Rochester Research: Anderson Makes Assembly and Design Easier for Engineers


Thomas Anderson loves engineering. A lot.

“I major in mechanical engineering with a minor in electrical and computer engineering. I originally wanted to double major in both and realized that was a lot of credits, even though I was overloaded, so I decided to major in one and do a minor in the other,” laughed Anderson. “I ended up liking the mechanics [Engineering] more because I really like that you can use math and physics to your advantage to [then] do something physical that can work.

When not in class, you can see Anderson 3D printing parts of his design, dropping things, or traveling across the country. “I went to Mississippi and Utah this summer, which was pretty cold,” Anderson said. “I saw Antelope Island which is a national park full of antelope and stuff. Oh and the brine shrimp which was really fun – lots of hiking around.

Anderson has also served on the board of directors of the IEEE (Institute of Electrical and Electronics Engineers), an honors club where he was the event coordinator, and was involved in the university’s robotics club, where he became passionate about engineering and became more involved in the mechanical industry. “I did two internships: one last year, which basically worked for an aerospace MRO (maintenance, repair and overhaul) company called StandardAero, and another company called Chromalox, which manufactures immersion heaters for different customers and industries. .”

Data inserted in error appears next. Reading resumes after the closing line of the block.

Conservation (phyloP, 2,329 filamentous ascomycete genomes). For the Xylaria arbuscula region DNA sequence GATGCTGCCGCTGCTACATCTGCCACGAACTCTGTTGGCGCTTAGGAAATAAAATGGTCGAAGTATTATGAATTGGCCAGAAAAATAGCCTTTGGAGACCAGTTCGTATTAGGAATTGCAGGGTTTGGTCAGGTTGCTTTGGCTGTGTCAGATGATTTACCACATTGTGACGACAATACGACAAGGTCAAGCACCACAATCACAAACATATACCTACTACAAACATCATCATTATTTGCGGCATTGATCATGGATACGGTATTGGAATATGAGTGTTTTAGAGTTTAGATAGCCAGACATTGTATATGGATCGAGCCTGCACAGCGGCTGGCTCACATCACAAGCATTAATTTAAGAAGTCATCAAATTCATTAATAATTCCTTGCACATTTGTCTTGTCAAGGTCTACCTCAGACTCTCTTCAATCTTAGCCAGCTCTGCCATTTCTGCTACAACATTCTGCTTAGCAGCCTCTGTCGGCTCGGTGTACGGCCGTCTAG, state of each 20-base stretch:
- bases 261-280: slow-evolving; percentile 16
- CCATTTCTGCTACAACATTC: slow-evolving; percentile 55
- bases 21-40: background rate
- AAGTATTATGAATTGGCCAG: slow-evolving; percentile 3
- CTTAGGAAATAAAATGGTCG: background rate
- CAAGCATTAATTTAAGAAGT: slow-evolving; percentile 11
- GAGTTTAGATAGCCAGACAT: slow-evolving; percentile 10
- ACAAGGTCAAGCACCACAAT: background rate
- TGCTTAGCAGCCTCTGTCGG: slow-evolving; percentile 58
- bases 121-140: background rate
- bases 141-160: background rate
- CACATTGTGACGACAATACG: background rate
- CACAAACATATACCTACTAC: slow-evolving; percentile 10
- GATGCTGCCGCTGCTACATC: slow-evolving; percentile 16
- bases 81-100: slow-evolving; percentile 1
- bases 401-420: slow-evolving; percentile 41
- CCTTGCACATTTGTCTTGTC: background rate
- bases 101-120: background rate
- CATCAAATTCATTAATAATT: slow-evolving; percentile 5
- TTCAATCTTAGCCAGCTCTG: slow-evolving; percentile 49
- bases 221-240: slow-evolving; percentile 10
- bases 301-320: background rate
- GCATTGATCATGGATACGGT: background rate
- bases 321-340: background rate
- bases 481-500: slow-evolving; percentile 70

At StandardAero, Anderson’s project involved working in the jet engine test cells for turboprops, which have propellers or, as Anderson calls them, “rotating blades” on the outside. There, Anderson’s job was to redesign the emergency shutdown system for the airframes to ensure it worked as it should for the Rolls-Royce AE2100 and T56 engines.

“The big problem was that the emergency stop (emergency stop) would cut the whole engine, but the workers couldn’t stop the engine as quickly as they wanted,” Anderson said. “The big problem with that is that the fuel valve itself had about 50 feet of pipe between it and the actual engine, so even when the valve was closed, the engine would still have fuel to run for a while. C This is bad because the oil lines that feed oil to lubricate the inside of the engine would shut off sooner than the fuel.The attached engine would grind inside.

Anderson solved this problem by specified and added a new air valve to the emergency stop wiring that was much closer to where the fuel enters the engine. “It’s so that the engine downtime is much less,” Anderson explained. “For example, in an emergency, we want the emergency stop to work quickly, say in 30 seconds. We don’t want it to take 6 minutes.

Along with this, Anderson completely redirected the functionality of the old emergency stop to ensure that it worked safely and efficiently. “So I shut off power to everything in the test room except one protected switch, then modified the existing emergency stop to just shut off fuel and send signals to the engine to turn it off. The whole experience was pretty cool. I had a lot of fun with it,” he added.